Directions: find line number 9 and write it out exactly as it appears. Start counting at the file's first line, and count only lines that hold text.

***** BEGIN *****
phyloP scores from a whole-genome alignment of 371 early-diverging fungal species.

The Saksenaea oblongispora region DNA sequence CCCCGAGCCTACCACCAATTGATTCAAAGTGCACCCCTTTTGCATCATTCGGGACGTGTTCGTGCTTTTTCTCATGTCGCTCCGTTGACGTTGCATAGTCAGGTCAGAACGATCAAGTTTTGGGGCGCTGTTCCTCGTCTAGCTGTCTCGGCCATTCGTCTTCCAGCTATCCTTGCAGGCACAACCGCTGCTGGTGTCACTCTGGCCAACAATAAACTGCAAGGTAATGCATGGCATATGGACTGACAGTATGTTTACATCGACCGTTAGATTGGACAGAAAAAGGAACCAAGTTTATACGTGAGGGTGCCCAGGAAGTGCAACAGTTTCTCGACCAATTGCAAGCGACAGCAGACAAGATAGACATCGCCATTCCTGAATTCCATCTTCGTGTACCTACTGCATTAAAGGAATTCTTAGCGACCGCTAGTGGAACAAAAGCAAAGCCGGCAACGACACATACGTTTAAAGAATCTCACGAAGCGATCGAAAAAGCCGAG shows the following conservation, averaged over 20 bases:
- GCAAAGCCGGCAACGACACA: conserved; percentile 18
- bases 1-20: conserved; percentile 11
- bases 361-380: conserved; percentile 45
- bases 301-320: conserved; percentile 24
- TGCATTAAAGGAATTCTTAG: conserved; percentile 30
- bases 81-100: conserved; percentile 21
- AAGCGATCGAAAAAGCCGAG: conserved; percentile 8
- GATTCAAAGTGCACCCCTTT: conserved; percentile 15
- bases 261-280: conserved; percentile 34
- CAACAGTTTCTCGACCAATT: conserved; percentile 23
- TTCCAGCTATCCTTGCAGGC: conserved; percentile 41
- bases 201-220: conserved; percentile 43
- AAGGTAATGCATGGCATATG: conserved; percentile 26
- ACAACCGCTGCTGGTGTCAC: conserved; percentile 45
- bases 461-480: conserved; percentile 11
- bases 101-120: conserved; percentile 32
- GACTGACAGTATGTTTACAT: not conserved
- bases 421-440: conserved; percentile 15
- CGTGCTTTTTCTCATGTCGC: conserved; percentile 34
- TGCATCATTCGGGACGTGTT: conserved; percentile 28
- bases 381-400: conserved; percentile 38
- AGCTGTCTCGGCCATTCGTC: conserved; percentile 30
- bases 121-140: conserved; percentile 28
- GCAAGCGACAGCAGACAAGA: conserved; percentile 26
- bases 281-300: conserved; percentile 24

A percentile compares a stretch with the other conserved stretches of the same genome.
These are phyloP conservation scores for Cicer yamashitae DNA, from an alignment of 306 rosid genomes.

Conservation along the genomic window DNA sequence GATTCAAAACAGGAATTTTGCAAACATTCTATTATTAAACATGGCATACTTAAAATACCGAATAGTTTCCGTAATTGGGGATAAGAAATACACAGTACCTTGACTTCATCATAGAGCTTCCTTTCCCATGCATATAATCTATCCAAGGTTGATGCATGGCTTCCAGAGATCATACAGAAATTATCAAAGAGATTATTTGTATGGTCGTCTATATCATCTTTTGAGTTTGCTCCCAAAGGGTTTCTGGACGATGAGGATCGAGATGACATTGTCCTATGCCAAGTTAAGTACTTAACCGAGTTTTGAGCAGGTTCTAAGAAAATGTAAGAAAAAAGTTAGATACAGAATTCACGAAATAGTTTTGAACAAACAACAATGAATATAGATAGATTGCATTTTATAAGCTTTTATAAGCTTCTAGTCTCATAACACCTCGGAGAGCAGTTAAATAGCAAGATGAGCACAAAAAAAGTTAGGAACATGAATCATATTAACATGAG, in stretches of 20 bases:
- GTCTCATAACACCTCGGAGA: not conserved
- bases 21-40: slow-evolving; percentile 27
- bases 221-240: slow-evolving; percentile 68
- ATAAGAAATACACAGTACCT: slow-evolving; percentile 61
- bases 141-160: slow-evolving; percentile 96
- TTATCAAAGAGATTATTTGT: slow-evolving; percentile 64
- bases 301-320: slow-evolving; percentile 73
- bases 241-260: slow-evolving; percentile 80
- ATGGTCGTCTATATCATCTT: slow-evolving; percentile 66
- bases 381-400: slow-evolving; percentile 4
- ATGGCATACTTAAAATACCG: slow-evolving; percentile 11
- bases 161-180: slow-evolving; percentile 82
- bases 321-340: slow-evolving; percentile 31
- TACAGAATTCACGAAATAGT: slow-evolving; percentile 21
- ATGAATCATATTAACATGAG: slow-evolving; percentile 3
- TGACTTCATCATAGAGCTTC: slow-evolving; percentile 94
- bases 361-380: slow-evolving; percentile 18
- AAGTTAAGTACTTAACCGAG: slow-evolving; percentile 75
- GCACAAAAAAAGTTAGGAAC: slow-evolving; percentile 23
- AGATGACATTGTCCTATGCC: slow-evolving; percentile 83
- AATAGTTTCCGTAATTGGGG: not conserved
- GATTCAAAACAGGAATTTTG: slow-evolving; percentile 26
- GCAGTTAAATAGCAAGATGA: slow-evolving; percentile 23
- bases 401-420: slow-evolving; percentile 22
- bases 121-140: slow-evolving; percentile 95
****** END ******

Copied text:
- AAGCGATCGAAAAAGCCGAG: conserved; percentile 8